Why do we sing when we travel?

While reading this week’s parsha the baal korei will burst into a delightful song. He will not be reading about the splitting of the sea or be announcing the Ten Commandments. Rather, he will be reciting the travelogue of the Jewish people in the Sinai desert!

Moving house and home is one of the greater stresses of life and during our national wandering in the desert we moved forty two times!

During the day there would be a huge cloud over the camp. In the night since you can’t see a cloud there would be a light that appeared like a fire within the cloud. When they traveled the Jews would follow this cloud, stopping where it stopped and going where it went.

Sometimes, they were moving along and they seemed to find a terrific place to camp but the cloud didn’t stop so they didn’t. Sometimes, the cloud stopped at places that were not so nice, with bitter waters and so on, but G-d wanted them there, so there they stayed. Sometimes, there seemed to be a great place to stay just up the road but the cloud stopped and so they stayed there.

They had no way of knowing how long they were to stay. Sometimes the cloud would only stay a day and sometimes a year. They didn’t know if they should unpack; maybe by the time they unpacked the cloud would decide to move again. They could never tell if they were just parking, staying overnight, or in for a long haul.

So why do we sing?

Because it was during these forty years of uncertainty that our ancestors developed their trust in G-d. They learned to believe that wherever God sent them is where they are supposed to be. With this they acquired an invaluable tool and it became an inheritance that would become the secret of Jewish survival.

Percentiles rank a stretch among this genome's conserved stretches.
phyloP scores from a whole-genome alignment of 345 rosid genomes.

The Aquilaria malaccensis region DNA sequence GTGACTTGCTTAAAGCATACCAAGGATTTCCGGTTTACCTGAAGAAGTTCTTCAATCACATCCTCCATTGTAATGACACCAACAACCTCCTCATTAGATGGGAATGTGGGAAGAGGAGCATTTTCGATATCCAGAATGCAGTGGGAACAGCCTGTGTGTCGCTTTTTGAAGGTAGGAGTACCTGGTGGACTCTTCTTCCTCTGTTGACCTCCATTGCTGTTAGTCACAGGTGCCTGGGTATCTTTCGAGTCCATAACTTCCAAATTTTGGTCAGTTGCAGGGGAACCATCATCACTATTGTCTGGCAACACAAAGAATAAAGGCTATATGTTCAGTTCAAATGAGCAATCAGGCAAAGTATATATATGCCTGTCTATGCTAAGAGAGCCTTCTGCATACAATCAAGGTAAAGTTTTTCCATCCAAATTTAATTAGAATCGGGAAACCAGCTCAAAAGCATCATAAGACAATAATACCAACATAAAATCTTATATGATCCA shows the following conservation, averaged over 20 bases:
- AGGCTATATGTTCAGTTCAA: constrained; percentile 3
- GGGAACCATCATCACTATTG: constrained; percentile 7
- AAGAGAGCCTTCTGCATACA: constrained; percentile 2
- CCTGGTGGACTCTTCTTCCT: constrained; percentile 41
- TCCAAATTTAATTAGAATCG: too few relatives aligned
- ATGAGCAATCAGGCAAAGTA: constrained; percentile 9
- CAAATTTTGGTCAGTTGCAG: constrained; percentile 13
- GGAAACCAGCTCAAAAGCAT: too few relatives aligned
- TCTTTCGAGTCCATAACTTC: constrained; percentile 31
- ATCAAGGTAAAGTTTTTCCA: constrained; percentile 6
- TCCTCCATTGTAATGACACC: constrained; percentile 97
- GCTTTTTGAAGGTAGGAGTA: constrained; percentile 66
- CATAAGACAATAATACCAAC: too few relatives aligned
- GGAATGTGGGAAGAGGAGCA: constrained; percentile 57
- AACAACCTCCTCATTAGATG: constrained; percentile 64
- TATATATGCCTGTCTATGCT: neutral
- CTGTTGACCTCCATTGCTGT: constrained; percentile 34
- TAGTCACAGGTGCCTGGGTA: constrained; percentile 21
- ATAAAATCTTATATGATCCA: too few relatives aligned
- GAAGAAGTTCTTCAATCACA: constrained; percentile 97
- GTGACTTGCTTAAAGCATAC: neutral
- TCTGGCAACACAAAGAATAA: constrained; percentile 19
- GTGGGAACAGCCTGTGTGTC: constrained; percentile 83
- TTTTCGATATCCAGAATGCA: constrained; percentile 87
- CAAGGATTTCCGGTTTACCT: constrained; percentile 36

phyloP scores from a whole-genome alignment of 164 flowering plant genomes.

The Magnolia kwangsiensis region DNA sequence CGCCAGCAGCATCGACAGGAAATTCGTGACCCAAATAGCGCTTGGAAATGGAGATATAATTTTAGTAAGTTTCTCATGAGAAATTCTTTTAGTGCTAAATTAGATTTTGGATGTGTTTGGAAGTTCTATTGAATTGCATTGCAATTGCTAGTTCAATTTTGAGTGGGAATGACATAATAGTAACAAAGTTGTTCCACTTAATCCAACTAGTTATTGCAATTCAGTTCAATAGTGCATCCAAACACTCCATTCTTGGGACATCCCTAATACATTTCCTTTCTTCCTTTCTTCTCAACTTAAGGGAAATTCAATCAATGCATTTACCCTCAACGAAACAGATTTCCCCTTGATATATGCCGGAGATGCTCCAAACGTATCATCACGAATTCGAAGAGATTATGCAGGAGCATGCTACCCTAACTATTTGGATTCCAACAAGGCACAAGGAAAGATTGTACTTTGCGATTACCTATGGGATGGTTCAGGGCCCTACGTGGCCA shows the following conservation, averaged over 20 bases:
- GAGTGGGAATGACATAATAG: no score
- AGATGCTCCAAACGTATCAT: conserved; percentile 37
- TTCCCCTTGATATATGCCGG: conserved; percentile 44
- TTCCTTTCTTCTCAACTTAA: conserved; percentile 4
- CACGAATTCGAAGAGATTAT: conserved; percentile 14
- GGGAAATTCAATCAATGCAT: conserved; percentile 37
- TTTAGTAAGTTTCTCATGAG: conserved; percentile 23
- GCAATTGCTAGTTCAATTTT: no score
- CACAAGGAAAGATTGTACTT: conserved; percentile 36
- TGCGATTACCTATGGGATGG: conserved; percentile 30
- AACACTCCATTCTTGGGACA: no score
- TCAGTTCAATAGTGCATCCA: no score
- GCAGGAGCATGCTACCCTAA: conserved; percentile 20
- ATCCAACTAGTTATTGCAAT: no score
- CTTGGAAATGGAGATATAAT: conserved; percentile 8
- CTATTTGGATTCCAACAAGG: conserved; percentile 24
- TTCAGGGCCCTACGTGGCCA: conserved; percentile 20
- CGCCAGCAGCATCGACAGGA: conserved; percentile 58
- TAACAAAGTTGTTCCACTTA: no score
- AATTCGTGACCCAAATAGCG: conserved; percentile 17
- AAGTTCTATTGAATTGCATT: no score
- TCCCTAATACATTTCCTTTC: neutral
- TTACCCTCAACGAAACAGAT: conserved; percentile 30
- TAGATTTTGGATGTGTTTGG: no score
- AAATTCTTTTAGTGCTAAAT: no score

They also learned not to become overly attached to the place and space that they happened to be. Although staying put is the path of least resistance, they learned that an entire new world may be just around the corner. A man should ever be ready to take his journey.

And finally they learned that sometimes the real thing is not reaching the goal, the real thing is the journey, the very traveling and the beauty of the movement.

As we travel the complicated and uncertain road to Jerusalem and even as we approach the Nine Days of national mourning the Baal Korei will sing.

May we reach our destination with joy!

By Rabbi Yaacov Haber

Rabbi Yaacov Haber has been a leading force in Jewish community and Jewish education for over forty years. He lived and taught in the United States, Australia and in Israel. He is presently the Rav of Kehillas Shivtei Yeshurun, a vibrant community in the center of Ramat Bet Shemesh, Israel, and serves as the Rabbinic guide to many of its wonderful organisations.


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